The Future of HR: Architecting how works gets done

Artificial intelligence, or robotic process automation (RPA), may not seem like the business of human resources (HR). It also may feel very far away. But is it?

Automation now

  • The global socio-economic landscape is changing – we see economies shifting between a global platform to domestically oriented. In essence automation has allowed these shifts to occur by magnifying unit labor output. For today’s company to compete, it has to grasp how to integrate automation with a workforce that will be ever more skilled and with each worker becoming much more significant in delivering the output goal.
  • Reducing carbon footprint is a goal for many companies. Automation and the integration of machine and labor will be a key combination in fulfilling this objective.

How about closer to home: Did you use AI today? You did if you used a recommended Google Play list or searched for a recipe online. The opportunities to get work done in a new way are cropping up in all parts of our lives.

My focus today, though, is not on the transformation in our personal lives; rather it’s on the impact on HR where the pace of change is equally as rapid.

The future of HR

As my colleague, Ravin Jesuthasan, recently outlined in an article in Workspan, a new work ecosystem is emerging. The changes present exciting challenges for HR, and it’s imperative for HR executives to not only understand and manage them but also to anticipate what’s coming next.

Much of HR’s current role and focus is to hire, develop, lead, engage, reward and retain employees. But what happens when the business plans for and implements cognitive automation technologies that change 50% of the activities found in several jobs?

Or, have you begun to wonder what’s happening with top talent when the job posting is still unfilled, and candidates are requesting work flexibility closest to a free agent commitment?

HR is in the best place to evolve its role into managing how work gets done versus enabling the management of employees. HR leadership means being a proactive architect around less permanent combinations of work, worker and work experiences.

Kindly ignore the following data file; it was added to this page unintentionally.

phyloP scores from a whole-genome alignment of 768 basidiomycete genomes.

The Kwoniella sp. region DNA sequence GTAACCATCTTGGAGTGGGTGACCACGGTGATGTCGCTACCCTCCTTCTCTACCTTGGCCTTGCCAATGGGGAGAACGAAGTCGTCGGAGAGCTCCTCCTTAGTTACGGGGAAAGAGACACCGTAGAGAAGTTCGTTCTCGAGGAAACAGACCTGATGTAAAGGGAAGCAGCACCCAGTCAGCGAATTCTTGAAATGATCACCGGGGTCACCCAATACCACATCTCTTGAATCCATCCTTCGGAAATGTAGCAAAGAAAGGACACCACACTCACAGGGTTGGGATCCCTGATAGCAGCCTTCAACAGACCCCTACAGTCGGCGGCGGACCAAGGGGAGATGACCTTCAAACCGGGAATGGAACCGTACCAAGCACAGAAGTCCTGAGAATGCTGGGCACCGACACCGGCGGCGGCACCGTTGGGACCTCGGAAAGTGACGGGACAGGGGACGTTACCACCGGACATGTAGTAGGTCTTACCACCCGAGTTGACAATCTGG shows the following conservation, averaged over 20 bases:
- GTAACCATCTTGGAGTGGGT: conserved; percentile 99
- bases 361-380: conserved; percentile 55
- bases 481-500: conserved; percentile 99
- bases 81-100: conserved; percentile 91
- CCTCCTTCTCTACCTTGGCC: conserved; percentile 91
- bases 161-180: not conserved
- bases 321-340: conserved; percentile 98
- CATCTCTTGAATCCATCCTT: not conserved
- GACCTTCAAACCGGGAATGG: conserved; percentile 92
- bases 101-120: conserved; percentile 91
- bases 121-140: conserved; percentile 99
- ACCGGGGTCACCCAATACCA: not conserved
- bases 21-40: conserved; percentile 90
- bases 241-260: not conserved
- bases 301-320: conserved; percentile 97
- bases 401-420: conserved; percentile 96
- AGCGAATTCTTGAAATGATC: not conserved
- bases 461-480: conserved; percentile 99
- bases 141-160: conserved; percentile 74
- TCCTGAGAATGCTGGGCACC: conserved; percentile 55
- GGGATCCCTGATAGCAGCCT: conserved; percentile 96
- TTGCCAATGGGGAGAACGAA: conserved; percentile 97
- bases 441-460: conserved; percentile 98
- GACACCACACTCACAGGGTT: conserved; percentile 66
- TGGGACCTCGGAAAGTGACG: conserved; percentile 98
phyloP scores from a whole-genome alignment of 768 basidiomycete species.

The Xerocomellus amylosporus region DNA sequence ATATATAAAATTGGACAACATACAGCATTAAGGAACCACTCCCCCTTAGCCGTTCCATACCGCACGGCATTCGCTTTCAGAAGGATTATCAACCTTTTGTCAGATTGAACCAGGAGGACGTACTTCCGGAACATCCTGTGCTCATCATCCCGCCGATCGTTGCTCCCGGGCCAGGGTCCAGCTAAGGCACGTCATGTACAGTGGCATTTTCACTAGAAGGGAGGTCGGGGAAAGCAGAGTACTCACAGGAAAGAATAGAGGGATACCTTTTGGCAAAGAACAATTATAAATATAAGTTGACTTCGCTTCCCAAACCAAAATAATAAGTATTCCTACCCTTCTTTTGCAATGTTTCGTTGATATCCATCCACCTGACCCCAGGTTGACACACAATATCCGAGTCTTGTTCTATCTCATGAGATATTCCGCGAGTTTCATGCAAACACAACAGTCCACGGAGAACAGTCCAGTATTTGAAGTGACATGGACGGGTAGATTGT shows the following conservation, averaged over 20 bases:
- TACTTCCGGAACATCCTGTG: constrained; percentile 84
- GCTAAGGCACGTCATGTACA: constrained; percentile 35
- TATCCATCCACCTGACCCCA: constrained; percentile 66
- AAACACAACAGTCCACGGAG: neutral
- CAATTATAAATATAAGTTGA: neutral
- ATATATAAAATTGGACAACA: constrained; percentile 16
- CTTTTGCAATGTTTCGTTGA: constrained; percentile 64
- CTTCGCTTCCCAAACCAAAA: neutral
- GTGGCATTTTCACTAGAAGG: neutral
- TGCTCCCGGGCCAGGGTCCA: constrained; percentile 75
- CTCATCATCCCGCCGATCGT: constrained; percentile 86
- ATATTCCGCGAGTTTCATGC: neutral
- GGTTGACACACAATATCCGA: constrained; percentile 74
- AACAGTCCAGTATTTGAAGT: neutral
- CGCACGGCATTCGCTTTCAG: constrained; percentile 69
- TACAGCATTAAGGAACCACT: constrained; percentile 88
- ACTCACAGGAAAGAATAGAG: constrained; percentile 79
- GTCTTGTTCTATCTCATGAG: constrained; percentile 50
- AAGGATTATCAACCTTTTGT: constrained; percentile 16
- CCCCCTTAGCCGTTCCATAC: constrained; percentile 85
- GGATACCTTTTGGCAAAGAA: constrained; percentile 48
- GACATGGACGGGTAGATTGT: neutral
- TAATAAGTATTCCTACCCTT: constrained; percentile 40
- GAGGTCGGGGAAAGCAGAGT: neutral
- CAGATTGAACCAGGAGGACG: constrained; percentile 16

Take for example a retail company pursuing a digital strategy that creates a work ecosystem from

  • technology
  • product development
  • retail stores
  • marketing
HR is in the best place to evolve its role into managing how work gets done versus enabling the management of employees

All the team members have signed up for the year around the purpose of “creating an exciting digital experience for customers in the store.” The employees have “left” their permanent jobs as IT architect, product manager, store manager and marketing consultant in their respective functions.

In fact, as an HR professional you notice the IT architect, with a career level of an analyst, is actually doing the work of a manager (in terms of scope, impact, decision-making). You also notice that none of these current jobs (as captured in job descriptions, or in job postings during recruitment) reflect the key emerging skills being applied, such as digital design, managing paradoxes and co-creativity.

How do you update the durable and foundational HR programs (such as job architecture, talent management and rewards processes) with these emerging work requirements? How best to recognize the contributions being made by this team in this temporary work ecosystem?

New work frameworks

HR as architect means creating new frameworks to build upon. As the example highlights above, it means updating job architectures to work architectures, moving from job levelling to levelling jobs and work, and engaging and rewarding around the work. Yes, there are rampant advances in automation –coming to your business or your competitor’s. HR has a vital role in this fray, and the time to start is NOW!

Get started by:

  1. Identify jobs that are at a tipping point (either becoming obsolete or more advanced due to technology) and evaluate how work may be re-designed.
  2. For key growth areas of the business, brainstorm with the business the new and emerging skills. Start to curate these and bring them forward into talent acquisition strategies and sourcing, map onto development opportunities and work rotations.
  3. Define the new levels of work and impact, recognizing how work grows, the decision-making and relationship building required for work (refresh job architectures and levelling).

About Tracey Malcolm

Tracey Malcolm is the Global Future of Work Leader in the Human Capital & Benefits practice. She works with l…
Categories: Health and Group Benefits, Leadership and Talent | Tags: ,

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